Our group is situated in the Renal Division of the University Hospital of Freiburg (Director: Prof. Dr. G. Walz, Nephrolab). We are interested in risk factors for and consequences of chronic kidney disease and impaired renal solute handling. We are using existing epidemiologic studies and methods to identify such risk factors, with a focus on data generated from high-throughput approaches such as genomics and also metabolomics. We are also currently recruiting patients with impaired renal function into the German Chronic Kidney Disease (GCKD) Study, a large national cohort study.
The kidneys have a fundamental role in the excretion of waste products, fluid balance, and the homeostasis of serum electrolyte and small solute concentrations. These and other functions can be impaired once kidney disease develops. Chronic kidney disease (CKD) is the most common form of kidney disease with a prevalence of 5-10% in many countries. It is defined by a decreased filtration function of the kidneys or as kidney damage.
Our research focuses on three main areas:
I. Identification of genomic risk variants for chronic kidney disease, hyperuricemia and gout, and impaired electrolyte balance
Evidence from multiple previous studies suggests a genetic component to chronic kidney disease and kidney function measures. We are using different techniques such as genome-wide association studies in order to identify genetic risk variants. This work is carried out in the context of large international collaborations such as the CKDGen, GUGC, and CHARGE Consortia. Within these consortia, our group is working on data from the large population-based ARIC Study, in close collaboration with the groups of Prof. Linda Kao and Prof. Josef Coresh at the Johns Hopkins University in Baltimore, USA. One goal of our group is to initiate functional follow-up projects for disease-associated variants in order to provide new insights into the underlying pathophysiology.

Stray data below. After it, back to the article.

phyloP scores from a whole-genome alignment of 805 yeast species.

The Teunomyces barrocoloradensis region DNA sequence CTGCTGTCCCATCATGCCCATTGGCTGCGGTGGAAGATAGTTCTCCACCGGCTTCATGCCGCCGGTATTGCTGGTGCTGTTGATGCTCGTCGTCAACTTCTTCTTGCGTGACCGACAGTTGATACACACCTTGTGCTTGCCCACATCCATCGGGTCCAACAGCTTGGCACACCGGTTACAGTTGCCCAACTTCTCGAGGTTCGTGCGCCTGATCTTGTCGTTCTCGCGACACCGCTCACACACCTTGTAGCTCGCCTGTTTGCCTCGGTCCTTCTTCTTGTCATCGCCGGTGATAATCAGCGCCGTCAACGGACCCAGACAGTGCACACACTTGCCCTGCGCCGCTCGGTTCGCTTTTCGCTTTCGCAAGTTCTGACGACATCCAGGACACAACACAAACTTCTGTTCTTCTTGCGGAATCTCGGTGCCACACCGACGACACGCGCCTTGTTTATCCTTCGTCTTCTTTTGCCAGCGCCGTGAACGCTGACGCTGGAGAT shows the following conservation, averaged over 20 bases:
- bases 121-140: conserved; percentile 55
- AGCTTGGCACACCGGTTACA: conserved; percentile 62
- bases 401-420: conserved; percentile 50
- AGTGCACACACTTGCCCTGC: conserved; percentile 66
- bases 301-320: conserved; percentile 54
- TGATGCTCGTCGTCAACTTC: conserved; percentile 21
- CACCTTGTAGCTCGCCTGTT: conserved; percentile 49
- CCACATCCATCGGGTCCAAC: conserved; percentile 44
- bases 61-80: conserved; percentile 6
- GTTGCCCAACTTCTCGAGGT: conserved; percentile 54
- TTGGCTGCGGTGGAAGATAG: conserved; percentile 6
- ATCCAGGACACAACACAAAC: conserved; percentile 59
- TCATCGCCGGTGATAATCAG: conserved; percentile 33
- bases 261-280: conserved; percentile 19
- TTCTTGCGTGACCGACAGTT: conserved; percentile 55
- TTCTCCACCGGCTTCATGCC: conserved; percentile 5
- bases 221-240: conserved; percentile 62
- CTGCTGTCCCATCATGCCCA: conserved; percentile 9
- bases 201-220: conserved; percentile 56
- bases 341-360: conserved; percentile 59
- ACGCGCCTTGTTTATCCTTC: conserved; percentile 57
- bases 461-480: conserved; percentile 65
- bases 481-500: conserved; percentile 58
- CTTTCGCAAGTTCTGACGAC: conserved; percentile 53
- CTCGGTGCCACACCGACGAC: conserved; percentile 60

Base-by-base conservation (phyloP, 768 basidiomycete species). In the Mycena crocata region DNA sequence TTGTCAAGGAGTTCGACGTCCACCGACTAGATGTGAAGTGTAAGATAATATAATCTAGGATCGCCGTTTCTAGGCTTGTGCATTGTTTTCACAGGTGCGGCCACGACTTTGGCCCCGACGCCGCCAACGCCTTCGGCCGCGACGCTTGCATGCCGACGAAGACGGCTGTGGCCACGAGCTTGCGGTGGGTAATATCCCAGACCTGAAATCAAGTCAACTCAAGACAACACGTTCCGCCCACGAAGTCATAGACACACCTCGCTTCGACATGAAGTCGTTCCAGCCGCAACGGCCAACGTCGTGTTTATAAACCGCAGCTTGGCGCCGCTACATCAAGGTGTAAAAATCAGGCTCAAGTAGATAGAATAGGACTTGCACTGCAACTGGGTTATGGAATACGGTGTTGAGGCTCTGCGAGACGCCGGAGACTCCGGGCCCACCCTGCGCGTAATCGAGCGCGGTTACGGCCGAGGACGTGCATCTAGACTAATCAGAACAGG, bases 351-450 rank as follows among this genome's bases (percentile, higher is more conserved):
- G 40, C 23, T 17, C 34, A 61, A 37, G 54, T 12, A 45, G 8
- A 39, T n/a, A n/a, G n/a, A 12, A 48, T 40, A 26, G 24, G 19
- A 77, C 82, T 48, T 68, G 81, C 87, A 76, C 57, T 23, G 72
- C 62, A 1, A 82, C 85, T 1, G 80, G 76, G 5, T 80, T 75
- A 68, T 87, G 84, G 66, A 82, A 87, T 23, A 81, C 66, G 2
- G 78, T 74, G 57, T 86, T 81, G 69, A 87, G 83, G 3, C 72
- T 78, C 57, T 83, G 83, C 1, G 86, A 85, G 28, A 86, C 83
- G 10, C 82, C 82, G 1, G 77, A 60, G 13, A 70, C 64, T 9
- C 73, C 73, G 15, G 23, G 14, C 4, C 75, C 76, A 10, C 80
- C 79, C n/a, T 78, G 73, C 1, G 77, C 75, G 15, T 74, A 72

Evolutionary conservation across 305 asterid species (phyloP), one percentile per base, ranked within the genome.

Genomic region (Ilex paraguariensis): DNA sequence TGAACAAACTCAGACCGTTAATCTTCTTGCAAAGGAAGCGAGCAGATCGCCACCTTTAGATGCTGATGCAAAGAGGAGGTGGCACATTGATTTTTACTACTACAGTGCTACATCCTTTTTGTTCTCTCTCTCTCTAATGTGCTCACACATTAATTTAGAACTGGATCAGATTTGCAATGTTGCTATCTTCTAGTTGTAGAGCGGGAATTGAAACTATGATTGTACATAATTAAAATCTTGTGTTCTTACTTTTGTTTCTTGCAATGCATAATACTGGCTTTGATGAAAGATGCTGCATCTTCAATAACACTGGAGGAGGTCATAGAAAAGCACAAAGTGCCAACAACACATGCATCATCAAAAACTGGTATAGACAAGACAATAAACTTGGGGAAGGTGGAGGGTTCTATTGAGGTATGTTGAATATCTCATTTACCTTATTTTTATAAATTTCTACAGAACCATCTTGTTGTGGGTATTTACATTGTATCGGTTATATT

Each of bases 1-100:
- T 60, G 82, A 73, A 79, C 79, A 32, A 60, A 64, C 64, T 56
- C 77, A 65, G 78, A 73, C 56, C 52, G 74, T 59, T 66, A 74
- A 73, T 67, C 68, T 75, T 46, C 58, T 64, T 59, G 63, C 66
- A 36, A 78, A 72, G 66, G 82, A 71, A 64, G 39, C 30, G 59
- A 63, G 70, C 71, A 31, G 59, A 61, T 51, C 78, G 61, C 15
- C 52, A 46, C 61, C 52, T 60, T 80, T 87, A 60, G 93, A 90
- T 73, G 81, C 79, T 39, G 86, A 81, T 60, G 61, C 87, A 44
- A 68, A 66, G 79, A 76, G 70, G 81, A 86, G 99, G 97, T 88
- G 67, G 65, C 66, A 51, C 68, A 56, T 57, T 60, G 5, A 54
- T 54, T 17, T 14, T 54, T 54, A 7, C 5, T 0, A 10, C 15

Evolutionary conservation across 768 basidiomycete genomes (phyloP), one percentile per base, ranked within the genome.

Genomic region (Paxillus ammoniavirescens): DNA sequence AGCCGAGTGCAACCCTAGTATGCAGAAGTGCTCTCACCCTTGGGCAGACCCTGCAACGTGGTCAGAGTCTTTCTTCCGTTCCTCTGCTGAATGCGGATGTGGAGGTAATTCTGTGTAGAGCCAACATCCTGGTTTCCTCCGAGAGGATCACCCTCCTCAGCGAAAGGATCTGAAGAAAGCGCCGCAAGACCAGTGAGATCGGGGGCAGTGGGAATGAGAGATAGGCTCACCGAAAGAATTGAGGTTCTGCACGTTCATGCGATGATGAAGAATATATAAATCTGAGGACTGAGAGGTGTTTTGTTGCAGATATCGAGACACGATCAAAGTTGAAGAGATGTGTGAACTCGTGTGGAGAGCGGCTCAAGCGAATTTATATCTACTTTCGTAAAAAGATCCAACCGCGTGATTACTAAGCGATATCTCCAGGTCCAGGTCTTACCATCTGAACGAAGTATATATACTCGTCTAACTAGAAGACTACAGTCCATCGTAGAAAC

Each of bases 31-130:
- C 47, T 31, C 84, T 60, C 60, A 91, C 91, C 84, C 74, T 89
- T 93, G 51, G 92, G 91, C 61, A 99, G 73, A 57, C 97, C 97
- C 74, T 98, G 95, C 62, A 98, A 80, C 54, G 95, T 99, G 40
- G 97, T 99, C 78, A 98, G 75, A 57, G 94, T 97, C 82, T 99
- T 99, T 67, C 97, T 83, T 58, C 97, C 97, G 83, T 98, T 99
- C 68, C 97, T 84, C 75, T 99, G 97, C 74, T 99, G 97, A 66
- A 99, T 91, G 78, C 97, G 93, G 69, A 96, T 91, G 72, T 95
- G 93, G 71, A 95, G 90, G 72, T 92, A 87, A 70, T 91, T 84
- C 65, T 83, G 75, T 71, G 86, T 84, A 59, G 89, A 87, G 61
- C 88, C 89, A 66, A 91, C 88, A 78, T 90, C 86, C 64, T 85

II. Identification of additional risk factors or markers for chronic kidney disease, hyperuricemia and gout, and impaired electrolyte balance
Genetic risk factors may not directly lead to disease but operate via changes of one or more intermediate factors. We are therefore interested in identifying intermediate factors that associate with kidney disease and dysfunction. These factors can often be measured in biospecimen, either via conventional laboratory methods or via novel unbiased high-throughput approaches such as metabolomics. We are currently working on the identification of kidney disease associated serum metabolites in close collaboration with investigators at the Helmholtz Zentrum München, Germany.
III. Establishment of a Freiburg study site for the conduct of large cohort studies
As one of nine national study centers, our group is currently recruiting patients with chronic kidney disease into the GCKD Study. With an anticipated study population of 5000 patients, this will be the largest study of its kind. Patients will be followed over 10 years for the incidence of cardiovascular disease and end-stage renal disease, in order to identify novel risk factors and biomarkers and to gain insights into the progression of CKD.